Dig Baton Rouge

Keeper of the loud: BR gunsmith discusses historic hobby

Nestled in between some small businesses and apartments in Baton Rouge sits an inconspicuous gun store. One would not assume it is one aside from its sign and the number of security cameras that overlook it. Going through the side door into the gunsmith area, a German-made MG34 machine gun greets people who come through the door. An uncommon sight for many, for 25 year-old Baton Rouge native gunsmith Taylor Pickerell, it’s one of many daily sights.

Starting from a young age, Pickerell has been always involved with guns. With humble beginnings as a father and son pastime, this interest grew over time as the historical connection and importance became apparent to him.

“At that time it was just mainly the shooting of the guns,” said Pickerell. “Then when I started getting older, I started to realize that these things actually meant something and were used in various situations and scenarios across the world. That’s when I started buying neat guns, but then college came and I didn’t have any money to buy anymore for the most part.”

Pickerell attended college at LSU briefly but found it not meant for him. After leaving college and picking a job up at a pawnshop, Pickerell got back into his hobby and through the work at the pawnshop realized he could make his passion a career.

“About four years ago is when I started to figure out ‘Oh I can do something with this,’” said Pickerell. “This was due to that a lot of people were out there doing work on firearms and they weren’t good at it. They were messing up other people’s guns. I was going to have to fix them, so I thought ‘okay I am going to have to fix everybody else’s work why not just do it to begin with?’”

Moving on to new jobs here in Baton Rouge, Pickerell picked up new talents within the gunsmith world thanks to his exposure to higher-grade machinery. He credits this to his success as the machinery costs too much for a private gunsmith to own.

“That’s usually what holds people back,” said Pickerell. “You have to go buy a whole bunch of equipment for it and really get set up. Then you have to spend a whole lot of time teaching yourself how to do stuff properly before you can start working on other people’s firearms. There’s a big down time, where you basically just got to take off and do research and development and figure out what the hell you’re going to do.”

In addition to learning new talents, Pickerell starting bringing in more money which allowed him to purchase finer, more exotic firearms, specifically fully automatic firearms. According to the Bureau of Alcohol, Tobacco and Firearms, fully automatic weapons can be legally purchased, but there are several caveats and restrictions. There is a lengthy process to apply for ownership of one and due to their limited availability most fetch a hefty price.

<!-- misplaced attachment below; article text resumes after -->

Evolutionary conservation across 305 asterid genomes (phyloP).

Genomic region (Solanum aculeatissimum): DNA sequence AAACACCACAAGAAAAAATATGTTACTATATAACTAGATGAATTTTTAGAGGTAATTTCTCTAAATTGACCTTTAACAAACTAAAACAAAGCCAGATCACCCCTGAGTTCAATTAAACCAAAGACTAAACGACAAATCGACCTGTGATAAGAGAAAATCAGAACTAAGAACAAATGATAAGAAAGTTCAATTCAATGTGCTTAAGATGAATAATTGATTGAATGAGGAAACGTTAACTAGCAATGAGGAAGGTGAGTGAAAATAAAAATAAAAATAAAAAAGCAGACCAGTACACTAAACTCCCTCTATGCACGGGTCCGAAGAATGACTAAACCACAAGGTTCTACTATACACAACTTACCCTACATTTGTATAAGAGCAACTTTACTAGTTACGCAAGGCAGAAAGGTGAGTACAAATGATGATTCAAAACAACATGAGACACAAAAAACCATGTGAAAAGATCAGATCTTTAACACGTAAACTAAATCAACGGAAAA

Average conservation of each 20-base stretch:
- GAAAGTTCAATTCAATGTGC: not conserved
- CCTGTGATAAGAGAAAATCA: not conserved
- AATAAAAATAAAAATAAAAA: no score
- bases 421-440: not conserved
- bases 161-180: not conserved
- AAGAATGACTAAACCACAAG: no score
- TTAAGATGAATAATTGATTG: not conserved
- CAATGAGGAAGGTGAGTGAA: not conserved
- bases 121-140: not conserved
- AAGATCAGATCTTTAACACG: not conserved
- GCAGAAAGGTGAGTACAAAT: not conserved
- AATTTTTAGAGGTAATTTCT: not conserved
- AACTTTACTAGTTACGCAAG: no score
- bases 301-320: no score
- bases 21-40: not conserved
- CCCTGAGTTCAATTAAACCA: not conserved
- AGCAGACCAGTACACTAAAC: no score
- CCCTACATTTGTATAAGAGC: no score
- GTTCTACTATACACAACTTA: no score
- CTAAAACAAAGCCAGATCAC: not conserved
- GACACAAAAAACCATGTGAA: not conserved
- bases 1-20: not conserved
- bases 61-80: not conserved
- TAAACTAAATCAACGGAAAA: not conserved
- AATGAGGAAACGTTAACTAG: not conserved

This hasn’t held Pickerell back however, and since purchasing his first full auto roughly three years ago he has expanded his collection to include various historical and uncommon firearms. One of which is, according to Pickerell, the only one available as a transferable firearm as opposed to a dealer sample known as a “post sample” which are firearms not on the ATFs National Firearms Act registry, which was closed in 1986.

Any firearms that weren’t added to registry can only be possessed by dealers with adequate paperwork and are extremely monitored. This rare pre-86 transferable firearm being a French-made Japanese contract Hotchkiss heavy machine gun, which saw action in WWII.

“I’ve talked to a bunch of people, and every single person looks at me with a blank stare when I started asking questions like they’ve never seen one before,” said Pickerell. “There’s two different types, there’s one that has a finned barrel all the way to the muzzle, which is a French gun. It came with either a stock or spade grips. But this one in particular is a Japanese contract gun, it’s got French writing on it and all but you can see where they milled out the serial number and put their own with a Japanese character on it. This came out of a tank off of the islands.”

Pickerell’s Hotchkiss is also unique, as it has been modified to fire the American .50 BMG cartridge used in the M2 standard issue machine gun. Pickerell also added a Soviet made flash suppressor off of a Russian DSHK heavy machine gun, making it more individual.

In addition to his Hotchkiss, Pickerell enjoys his German MG34 due to its quality construction and being one of his first full auto purchases. Pickerell plans to continually expand his historical collection, with hopes of one day owning some pieces he’s always wanted.

“I really want to get a Colt 21ac Thompson,” said Pickerell. “I would also like to get a Bren at some point. I like to get stuff that people don’t get to normally see and collect. The weirder stuff that’s in regular calibers for the most part.”

Wanting to share the joy of such history and excitement, Pickerell takes parts of his collection to national machine gun shoots, which are hosted across the nation.

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